Academic journal article Justice System Journal

"Inmate Litigation," Harvard Law Review 116

Academic journal article Justice System Journal

"Inmate Litigation," Harvard Law Review 116

Article excerpt

Margo Schlanger, "Inmate Litigation," Harvard Law Review 116 (April 2003): 1555-706.

Studies of caseloads in particular areas of the law are important because they provide a more precise picture than is obtained from total cases filed and terminated. Studies that show change over time and examine the effect of statutory enactments intended to affect filings are even more useful to our understanding of die workloads courts face. Schlanger's study of inmate litigation before and after the enactment of the Prison Litigation Reform Act (PLRA) is one such study. It is well worth the attention of court administrators and others concerned with caseload changes.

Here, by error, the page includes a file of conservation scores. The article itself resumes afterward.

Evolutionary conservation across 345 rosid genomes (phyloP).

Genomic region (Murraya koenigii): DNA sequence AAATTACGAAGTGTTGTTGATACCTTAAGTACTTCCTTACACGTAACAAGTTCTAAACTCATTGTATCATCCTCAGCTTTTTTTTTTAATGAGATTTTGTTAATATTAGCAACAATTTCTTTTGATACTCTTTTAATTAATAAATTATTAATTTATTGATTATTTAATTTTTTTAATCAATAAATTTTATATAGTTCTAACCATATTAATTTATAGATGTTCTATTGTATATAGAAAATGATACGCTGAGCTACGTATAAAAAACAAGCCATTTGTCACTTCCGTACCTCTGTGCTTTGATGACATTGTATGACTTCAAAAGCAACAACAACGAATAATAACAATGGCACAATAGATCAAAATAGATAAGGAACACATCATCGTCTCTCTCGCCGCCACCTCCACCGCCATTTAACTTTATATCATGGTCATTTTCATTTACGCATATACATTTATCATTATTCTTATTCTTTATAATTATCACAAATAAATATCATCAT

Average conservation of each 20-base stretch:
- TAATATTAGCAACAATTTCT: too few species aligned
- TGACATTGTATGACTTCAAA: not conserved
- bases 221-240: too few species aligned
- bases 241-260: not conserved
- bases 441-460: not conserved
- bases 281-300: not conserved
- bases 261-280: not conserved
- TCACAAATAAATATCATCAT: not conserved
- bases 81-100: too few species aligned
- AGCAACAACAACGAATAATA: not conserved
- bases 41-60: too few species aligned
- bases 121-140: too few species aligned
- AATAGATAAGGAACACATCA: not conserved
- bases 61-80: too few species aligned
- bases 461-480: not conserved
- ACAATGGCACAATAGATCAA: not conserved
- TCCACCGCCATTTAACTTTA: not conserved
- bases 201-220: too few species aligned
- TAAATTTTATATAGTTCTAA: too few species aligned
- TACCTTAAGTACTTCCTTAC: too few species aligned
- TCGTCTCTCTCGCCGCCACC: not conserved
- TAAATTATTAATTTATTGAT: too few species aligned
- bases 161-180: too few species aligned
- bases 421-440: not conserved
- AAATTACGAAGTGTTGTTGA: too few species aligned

The author begins her extensive examination with a look at trends in inmate litigation, including litigation rates and changes in those rates, and the varied subject matter of such litigation. She then turns to plaintiffs' low rate of success and examines possible explanations for those outcomes, including prisoners' legal rights, the ease of access to the courts (which has meant little disincentive to file cases that stood little chance of success on the merits), prisoners' absence of counsel, and obstacles to settlement. …

Search by... Author
Show... All Results Primary Sources Peer-reviewed

Oops!

An unknown error has occurred. Please click the button below to reload the page. If the problem persists, please try again in a little while.